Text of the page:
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In the span of about a minute, two maligned Cardinals may have saved the season

In a game the Cardinals had to have, two previously maligned players stepped up big time.

Syndication: Arizona Republic
Isaiah Simmons hasn’t yet lived up to his potential, but his pick-six last night put the game away for the Cardinals.
Patrick Breen/The Republic / USA TODAY NETWORK

Before last night, the Cardinals had lost five straight on Thursday night football. That includes the brutal 45-10 beatdown from the Broncos that got Mike McCoy fired in 2018, as well as the A.J. Green “Where’s the ball?” game last year that knocked us from the unbeaten ranks.

Last night, it was looking like we’d lose our sixth straight on Thursday night. The Saints’ offense was marching up and down the field, and our offense was settling for field goals. (Which we were actually able to make now that Matt Ammendola was no longer on the roster.)

About 5 minutes into the second quarter, it was 14-6 New Orleans. They had had two easy touchdown drives, and they could have had another if not for Antonio Hamilton’s first career interception.

Then after their second TD, Kyler led us on a 13-play, 75-yard TD drive, which tied the game after a 2-point conversion. The drive took 8 minutes off the clock, and it was looking like we’d go into the half with the game tied. Not exactly what the Cardinals were hoping for at home with D-Hop back in the fold and the Saints missing so many key players. It was looking like anyone’s game.

And then two heretofore maligned Cardinals came through with the biggest plays of their careers.

Marco Wilson

First up was former 4th-round pick Marco Wilson. He was thrust into starting duties in his rookie season last year after the Malcolm Butler fiasco. He did about as well as expected, struggling mightily throughout the campaign.

Yet GM Steve Keim made no real effort to replace him in the offseason and he entered this season as the starting CB2 opposite Byron Murphy. He again struggled during the first few weeks of the season, grading as one of the worst CBs in the league despite albeit making a few highlight reel–worthy plays here and there.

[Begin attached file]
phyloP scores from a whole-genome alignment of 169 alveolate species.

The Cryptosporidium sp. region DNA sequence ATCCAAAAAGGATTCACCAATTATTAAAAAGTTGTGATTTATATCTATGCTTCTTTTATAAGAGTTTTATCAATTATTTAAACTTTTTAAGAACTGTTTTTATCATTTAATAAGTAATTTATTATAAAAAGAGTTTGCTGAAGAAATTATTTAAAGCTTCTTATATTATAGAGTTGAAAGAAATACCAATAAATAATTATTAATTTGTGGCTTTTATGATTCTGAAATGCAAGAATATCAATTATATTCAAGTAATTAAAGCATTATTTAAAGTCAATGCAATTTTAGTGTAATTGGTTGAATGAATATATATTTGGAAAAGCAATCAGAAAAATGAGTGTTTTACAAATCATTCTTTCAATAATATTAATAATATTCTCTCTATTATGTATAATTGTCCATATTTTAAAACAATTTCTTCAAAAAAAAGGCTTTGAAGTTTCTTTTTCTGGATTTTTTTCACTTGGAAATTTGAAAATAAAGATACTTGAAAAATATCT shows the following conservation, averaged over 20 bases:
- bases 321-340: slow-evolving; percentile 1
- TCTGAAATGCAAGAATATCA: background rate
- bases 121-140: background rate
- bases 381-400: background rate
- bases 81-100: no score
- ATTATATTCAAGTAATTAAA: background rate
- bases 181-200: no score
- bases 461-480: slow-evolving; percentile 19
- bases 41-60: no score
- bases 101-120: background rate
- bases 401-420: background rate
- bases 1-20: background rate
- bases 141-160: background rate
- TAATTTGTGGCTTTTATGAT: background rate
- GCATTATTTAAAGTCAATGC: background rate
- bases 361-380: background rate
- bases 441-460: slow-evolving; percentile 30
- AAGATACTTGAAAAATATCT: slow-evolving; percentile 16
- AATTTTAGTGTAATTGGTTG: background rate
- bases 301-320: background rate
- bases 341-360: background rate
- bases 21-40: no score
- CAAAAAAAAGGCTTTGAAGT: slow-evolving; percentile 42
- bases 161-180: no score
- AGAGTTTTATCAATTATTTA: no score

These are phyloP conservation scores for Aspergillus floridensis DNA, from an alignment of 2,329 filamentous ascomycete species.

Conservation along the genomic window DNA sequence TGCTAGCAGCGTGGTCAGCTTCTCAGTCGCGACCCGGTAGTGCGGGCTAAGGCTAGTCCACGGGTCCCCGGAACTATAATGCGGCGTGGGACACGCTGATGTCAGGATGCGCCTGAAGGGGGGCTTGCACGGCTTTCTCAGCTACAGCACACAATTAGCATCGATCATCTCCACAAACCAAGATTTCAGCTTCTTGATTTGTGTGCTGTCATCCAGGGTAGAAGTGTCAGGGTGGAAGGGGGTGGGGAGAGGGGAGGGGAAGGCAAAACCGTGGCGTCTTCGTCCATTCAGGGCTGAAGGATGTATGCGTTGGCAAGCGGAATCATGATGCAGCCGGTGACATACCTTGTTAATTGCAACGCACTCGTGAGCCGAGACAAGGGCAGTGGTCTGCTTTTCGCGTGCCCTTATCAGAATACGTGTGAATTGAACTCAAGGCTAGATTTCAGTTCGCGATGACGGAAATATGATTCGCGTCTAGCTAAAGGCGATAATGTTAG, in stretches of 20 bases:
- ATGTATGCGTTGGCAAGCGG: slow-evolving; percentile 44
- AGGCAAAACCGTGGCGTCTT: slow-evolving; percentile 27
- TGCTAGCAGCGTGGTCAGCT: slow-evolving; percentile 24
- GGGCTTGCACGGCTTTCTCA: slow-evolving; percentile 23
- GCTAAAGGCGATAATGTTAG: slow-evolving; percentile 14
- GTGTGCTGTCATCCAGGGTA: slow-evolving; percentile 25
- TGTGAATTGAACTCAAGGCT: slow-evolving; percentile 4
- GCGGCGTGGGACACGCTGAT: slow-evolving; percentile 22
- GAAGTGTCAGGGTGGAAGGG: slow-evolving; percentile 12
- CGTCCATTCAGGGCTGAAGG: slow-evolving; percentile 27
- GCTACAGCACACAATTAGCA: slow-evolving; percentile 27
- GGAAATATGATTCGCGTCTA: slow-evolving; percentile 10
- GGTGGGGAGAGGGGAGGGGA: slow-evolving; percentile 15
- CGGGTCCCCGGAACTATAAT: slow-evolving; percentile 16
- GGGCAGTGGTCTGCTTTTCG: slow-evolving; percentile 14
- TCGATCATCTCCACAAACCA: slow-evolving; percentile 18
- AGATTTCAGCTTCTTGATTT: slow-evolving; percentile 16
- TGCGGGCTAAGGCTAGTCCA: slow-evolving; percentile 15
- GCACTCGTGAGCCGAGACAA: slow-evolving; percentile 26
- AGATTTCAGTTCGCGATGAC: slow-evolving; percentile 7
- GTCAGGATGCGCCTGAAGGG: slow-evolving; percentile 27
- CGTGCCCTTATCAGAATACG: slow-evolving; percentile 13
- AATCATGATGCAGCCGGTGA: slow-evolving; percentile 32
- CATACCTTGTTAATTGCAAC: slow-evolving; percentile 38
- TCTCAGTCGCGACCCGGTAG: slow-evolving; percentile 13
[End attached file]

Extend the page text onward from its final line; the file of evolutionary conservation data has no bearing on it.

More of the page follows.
And then Marquez Calloway bobbled a simple in route and the ball went right into Wilson’s hands. From there it was only a matter of outrunning a few O-linemen—and then flipping his way into the end zone for the tiebreaking TD. What a play.

But the Cardinals defense was only getting started.

Isaiah Simmons

Simmons’s story is much different than Wilson’s. Wilson had next to no pedigree as a mere 4th-round pick; on the other hand, Simmons was THE most heralded defender of his draft class, a playmaking freak from Clemson with a national championship under his belt. Many Cardinals fans, including yours truly, were hoping he would fall to us at #8.

Of course, he did… only for him to largely fail to live up to the hype during his first two seasons. He struggled to see the field at times, and even when he did he failed to make the impact fans had hoped for. In fact, he totaled just 31 snaps combined in Weeks 2 and 3 of this season, causing many to start using the “B” word (bust).

And then, just about a minute after Wilson’s pick-six, he made a one-handed snag on an errant Andy Dalton pass and easily knifed his way to the end zone, showing off the athleticism and speed that made him worthy of a top-10 pick. Again—what a play.

Final Thoughts

Before the game, if you had told me the Cardinals were going to win and asked me who the heroes would have been, it probably would have taken me a bit before I got to Marco Wilson and Isaiah Simmons. I’m definitely on the record as a Wilson critic, and Simmons has been an easy punching bag for Keim’s draft mistakes in recent years.

Do yesterday’s big plays immediately shield them from further criticism? Of course not. Wilson needs to become a lot more consistent, and Simmons still has a ways to go to live up to his pre-draft hype. But they both made incredible plays in a game we absolutely needed to have.

Without those two pick-sixes, we’d likely be 2-5 with a massive hill to climb to get back into the NFC playoff picture, even in this season of almost unprecedented parity. Instead, we’re 3-4 in a season when 10 wins might be enough to win the NFC West (even considering the 49ers’ CMC trade).

There’s still a long way to go in the season—10 games, in fact—but for now, these two maligned Cardinals have stepped up when we absolutely needed them to and saved our season.

For now. Let’s hope they—and the team as a whole—can capitalize on this huge win and turn this frustrating season around.